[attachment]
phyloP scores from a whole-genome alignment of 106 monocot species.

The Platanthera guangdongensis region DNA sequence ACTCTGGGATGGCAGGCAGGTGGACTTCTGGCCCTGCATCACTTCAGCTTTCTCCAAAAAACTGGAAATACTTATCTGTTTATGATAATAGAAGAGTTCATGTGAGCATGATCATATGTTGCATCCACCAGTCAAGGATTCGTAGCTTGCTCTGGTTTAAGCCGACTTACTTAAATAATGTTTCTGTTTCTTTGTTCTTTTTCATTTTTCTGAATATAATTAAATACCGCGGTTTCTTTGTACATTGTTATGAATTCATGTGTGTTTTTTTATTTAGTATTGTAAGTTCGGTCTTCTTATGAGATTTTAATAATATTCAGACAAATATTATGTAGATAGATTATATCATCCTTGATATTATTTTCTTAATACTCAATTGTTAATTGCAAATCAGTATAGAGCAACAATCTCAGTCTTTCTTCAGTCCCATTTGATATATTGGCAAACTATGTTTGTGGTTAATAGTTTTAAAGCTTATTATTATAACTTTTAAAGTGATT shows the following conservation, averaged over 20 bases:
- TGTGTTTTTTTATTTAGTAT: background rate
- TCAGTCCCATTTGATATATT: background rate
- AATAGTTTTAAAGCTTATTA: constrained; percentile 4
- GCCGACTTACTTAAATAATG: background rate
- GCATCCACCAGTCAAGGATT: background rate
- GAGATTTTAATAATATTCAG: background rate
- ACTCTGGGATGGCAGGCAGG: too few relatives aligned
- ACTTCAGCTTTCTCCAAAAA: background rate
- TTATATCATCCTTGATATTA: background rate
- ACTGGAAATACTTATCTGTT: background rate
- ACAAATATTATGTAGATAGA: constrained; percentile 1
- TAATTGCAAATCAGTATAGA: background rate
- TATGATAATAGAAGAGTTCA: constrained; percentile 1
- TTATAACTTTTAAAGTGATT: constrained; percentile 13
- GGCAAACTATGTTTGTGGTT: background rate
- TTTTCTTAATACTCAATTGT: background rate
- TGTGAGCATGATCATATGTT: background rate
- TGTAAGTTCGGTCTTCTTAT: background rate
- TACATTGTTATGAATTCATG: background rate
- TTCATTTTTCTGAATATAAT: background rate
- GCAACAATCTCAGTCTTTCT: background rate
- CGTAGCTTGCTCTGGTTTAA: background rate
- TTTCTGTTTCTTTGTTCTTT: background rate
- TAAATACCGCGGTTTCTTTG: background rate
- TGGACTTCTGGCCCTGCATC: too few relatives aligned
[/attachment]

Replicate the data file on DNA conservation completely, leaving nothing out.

phyloP scores from a whole-genome alignment of 106 monocot species.

The Platanthera guangdongensis region DNA sequence ACTCTGGGATGGCAGGCAGGTGGACTTCTGGCCCTGCATCACTTCAGCTTTCTCCAAAAAACTGGAAATACTTATCTGTTTATGATAATAGAAGAGTTCATGTGAGCATGATCATATGTTGCATCCACCAGTCAAGGATTCGTAGCTTGCTCTGGTTTAAGCCGACTTACTTAAATAATGTTTCTGTTTCTTTGTTCTTTTTCATTTTTCTGAATATAATTAAATACCGCGGTTTCTTTGTACATTGTTATGAATTCATGTGTGTTTTTTTATTTAGTATTGTAAGTTCGGTCTTCTTATGAGATTTTAATAATATTCAGACAAATATTATGTAGATAGATTATATCATCCTTGATATTATTTTCTTAATACTCAATTGTTAATTGCAAATCAGTATAGAGCAACAATCTCAGTCTTTCTTCAGTCCCATTTGATATATTGGCAAACTATGTTTGTGGTTAATAGTTTTAAAGCTTATTATTATAACTTTTAAAGTGATT shows the following conservation, averaged over 20 bases:
- TGTGTTTTTTTATTTAGTAT: background rate
- TCAGTCCCATTTGATATATT: background rate
- AATAGTTTTAAAGCTTATTA: constrained; percentile 4
- GCCGACTTACTTAAATAATG: background rate
- GCATCCACCAGTCAAGGATT: background rate
- GAGATTTTAATAATATTCAG: background rate
- ACTCTGGGATGGCAGGCAGG: too few relatives aligned
- ACTTCAGCTTTCTCCAAAAA: background rate
- TTATATCATCCTTGATATTA: background rate
- ACTGGAAATACTTATCTGTT: background rate
- ACAAATATTATGTAGATAGA: constrained; percentile 1
- TAATTGCAAATCAGTATAGA: background rate
- TATGATAATAGAAGAGTTCA: constrained; percentile 1
- TTATAACTTTTAAAGTGATT: constrained; percentile 13
- GGCAAACTATGTTTGTGGTT: background rate
- TTTTCTTAATACTCAATTGT: background rate
- TGTGAGCATGATCATATGTT: background rate
- TGTAAGTTCGGTCTTCTTAT: background rate
- TACATTGTTATGAATTCATG: background rate
- TTCATTTTTCTGAATATAAT: background rate
- GCAACAATCTCAGTCTTTCT: background rate
- CGTAGCTTGCTCTGGTTTAA: background rate
- TTTCTGTTTCTTTGTTCTTT: background rate
- TAAATACCGCGGTTTCTTTG: background rate
- TGGACTTCTGGCCCTGCATC: too few relatives aligned